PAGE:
There is nobody on this blog who spouts more nonsensical fiction and declares it as "fact" than you, Pri. Whenever we debate, I'm the ONLY one who brings facts and logic to the table. You have consistently brought your Fox propaganda to the debate and declared it as "fact." Of course, you consistently "edit" other people's posts and declare others "ignorant" when they clearly know more than you do about the subject under discussion. Apparently, you think this makes you look clever.

Glad to know you oppose democracy. I supposed you'll only be happy when capitalists/bankers own everything while workers slave away at their $5.00/week jobs to pay their masters. I suppose you'd prefer a dictatorship then. Thank you for clearing that up for us.

No mention of the capitalists/financial industry that have pillaged far more of our "public treasury." Let's stop promising them so much money and resources, if you care so much about taxpayers. No, according to you, it's the productive workers who are the leaches. You're simply brilliant, Pri (sarcasm, in case you missed it).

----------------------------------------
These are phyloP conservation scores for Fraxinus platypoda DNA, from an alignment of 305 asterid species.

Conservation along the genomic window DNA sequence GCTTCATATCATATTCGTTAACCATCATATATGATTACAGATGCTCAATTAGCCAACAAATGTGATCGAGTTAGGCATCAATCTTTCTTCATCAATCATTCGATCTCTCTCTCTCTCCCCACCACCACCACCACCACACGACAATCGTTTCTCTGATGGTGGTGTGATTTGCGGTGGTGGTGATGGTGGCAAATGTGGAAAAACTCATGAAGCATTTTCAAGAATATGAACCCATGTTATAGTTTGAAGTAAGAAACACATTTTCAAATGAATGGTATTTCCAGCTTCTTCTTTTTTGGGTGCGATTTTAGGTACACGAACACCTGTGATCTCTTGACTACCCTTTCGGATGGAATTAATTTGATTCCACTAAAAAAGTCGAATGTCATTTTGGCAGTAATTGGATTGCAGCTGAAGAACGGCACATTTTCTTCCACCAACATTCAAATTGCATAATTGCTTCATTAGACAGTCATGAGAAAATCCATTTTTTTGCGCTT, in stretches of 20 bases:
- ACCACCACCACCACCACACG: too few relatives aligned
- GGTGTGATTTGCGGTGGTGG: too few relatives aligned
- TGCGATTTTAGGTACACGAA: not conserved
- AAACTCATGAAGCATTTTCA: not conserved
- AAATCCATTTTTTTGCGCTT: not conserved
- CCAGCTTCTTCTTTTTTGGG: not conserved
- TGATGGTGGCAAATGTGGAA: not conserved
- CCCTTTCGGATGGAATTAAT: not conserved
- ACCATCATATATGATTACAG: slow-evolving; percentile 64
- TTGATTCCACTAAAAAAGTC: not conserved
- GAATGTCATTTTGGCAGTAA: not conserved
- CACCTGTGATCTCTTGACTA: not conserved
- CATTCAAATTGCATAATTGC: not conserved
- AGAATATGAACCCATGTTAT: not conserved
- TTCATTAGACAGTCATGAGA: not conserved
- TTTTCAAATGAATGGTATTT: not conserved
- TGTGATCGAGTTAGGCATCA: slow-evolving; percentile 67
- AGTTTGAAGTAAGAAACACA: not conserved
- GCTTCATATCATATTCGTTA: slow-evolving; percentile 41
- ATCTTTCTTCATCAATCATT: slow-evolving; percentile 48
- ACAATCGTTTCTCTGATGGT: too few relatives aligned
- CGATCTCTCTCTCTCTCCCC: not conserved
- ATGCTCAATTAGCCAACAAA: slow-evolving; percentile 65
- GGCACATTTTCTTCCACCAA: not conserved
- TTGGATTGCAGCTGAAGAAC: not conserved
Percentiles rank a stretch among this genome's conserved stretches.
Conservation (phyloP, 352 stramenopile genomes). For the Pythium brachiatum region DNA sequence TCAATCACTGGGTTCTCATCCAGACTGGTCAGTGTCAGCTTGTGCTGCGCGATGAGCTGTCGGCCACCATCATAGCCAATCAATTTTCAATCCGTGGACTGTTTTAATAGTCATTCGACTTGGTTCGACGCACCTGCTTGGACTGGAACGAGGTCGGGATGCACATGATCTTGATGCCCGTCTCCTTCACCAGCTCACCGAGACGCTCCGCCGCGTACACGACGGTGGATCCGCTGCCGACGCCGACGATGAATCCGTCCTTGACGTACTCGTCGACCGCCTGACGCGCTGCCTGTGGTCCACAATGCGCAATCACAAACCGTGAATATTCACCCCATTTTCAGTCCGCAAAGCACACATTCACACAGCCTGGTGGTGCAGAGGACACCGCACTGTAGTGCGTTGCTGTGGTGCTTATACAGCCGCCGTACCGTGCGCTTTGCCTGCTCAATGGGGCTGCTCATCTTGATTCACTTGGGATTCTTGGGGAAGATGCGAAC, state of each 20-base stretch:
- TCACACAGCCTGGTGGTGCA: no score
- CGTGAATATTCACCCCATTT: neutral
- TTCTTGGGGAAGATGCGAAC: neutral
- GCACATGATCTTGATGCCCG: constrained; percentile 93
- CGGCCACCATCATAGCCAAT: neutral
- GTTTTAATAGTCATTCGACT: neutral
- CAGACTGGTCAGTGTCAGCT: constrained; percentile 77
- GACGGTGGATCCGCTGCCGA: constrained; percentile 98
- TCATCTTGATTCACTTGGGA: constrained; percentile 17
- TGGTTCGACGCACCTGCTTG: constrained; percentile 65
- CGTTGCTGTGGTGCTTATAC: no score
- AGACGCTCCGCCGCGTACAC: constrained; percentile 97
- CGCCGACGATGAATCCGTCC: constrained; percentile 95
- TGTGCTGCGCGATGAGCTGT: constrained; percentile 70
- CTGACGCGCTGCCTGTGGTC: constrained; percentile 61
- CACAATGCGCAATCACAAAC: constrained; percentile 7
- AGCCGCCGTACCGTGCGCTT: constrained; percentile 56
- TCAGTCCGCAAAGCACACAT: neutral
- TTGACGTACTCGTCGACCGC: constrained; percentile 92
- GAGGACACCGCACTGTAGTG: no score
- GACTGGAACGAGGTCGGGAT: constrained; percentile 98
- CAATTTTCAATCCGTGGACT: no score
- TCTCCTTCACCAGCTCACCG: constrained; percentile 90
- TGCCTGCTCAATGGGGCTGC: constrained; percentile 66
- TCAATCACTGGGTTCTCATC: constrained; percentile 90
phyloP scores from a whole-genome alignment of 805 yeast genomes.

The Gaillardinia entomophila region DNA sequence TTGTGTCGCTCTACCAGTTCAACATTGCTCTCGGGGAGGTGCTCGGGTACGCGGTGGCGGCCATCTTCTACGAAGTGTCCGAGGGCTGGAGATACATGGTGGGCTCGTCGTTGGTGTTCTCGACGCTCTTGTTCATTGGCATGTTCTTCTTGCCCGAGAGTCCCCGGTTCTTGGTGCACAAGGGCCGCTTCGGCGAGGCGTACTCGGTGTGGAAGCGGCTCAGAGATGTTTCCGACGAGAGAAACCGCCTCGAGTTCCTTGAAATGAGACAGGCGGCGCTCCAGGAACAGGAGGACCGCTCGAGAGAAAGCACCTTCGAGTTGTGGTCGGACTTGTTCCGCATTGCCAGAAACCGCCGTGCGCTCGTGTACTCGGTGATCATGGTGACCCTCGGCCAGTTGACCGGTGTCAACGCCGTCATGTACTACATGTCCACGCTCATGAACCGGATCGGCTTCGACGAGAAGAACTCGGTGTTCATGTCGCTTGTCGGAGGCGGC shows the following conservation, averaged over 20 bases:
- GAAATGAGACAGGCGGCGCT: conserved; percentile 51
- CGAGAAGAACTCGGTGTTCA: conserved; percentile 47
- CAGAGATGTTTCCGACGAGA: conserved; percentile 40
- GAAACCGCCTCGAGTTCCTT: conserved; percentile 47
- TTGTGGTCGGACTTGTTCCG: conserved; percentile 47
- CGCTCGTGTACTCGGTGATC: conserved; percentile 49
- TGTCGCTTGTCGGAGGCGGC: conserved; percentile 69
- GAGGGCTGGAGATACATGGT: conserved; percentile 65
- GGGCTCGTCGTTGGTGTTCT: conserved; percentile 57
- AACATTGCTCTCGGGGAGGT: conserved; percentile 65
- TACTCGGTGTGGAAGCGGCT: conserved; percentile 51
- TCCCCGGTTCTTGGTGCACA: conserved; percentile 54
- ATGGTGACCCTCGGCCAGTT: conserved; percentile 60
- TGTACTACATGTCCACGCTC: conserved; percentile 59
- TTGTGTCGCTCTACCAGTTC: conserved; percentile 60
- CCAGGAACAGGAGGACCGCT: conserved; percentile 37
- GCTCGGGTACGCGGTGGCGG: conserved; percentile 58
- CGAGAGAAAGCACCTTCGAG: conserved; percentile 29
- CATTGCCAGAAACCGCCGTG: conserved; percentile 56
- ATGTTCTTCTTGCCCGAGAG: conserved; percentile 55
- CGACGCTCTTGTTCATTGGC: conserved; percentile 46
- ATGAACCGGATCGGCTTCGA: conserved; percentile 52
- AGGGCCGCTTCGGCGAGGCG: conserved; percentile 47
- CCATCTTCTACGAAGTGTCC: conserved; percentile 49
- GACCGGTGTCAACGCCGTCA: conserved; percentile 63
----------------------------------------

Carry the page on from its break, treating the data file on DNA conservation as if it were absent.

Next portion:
Submitted by CA renter on February 28, 2012 - 2:08am.

pri_dk wrote:
CA renter wrote:
still, they [unions] are far more accountable to the public than private companies are, no matter what Pri and others try to assert [I have no actual argument to make here or facts to back this up. I want it to be true so I declare it so with absolute confidence.]

Now some actual facts:

FACT: Unions only answer to their membership. There are some very limited disclosure laws, but the public has no control over who unions choose as their leaders or how unions spends their money. Every major union spends substantial amounts of money on political lobbying.

About half of the top 50 spenders on political lobbies are labor unions; unions dominate the top 20 on this list, (11 of 20 unions, only 3 of 20 corporations):

Top All-Time [political] Donors, 1989-2012
http://www.opensecrets.org/orgs/list.php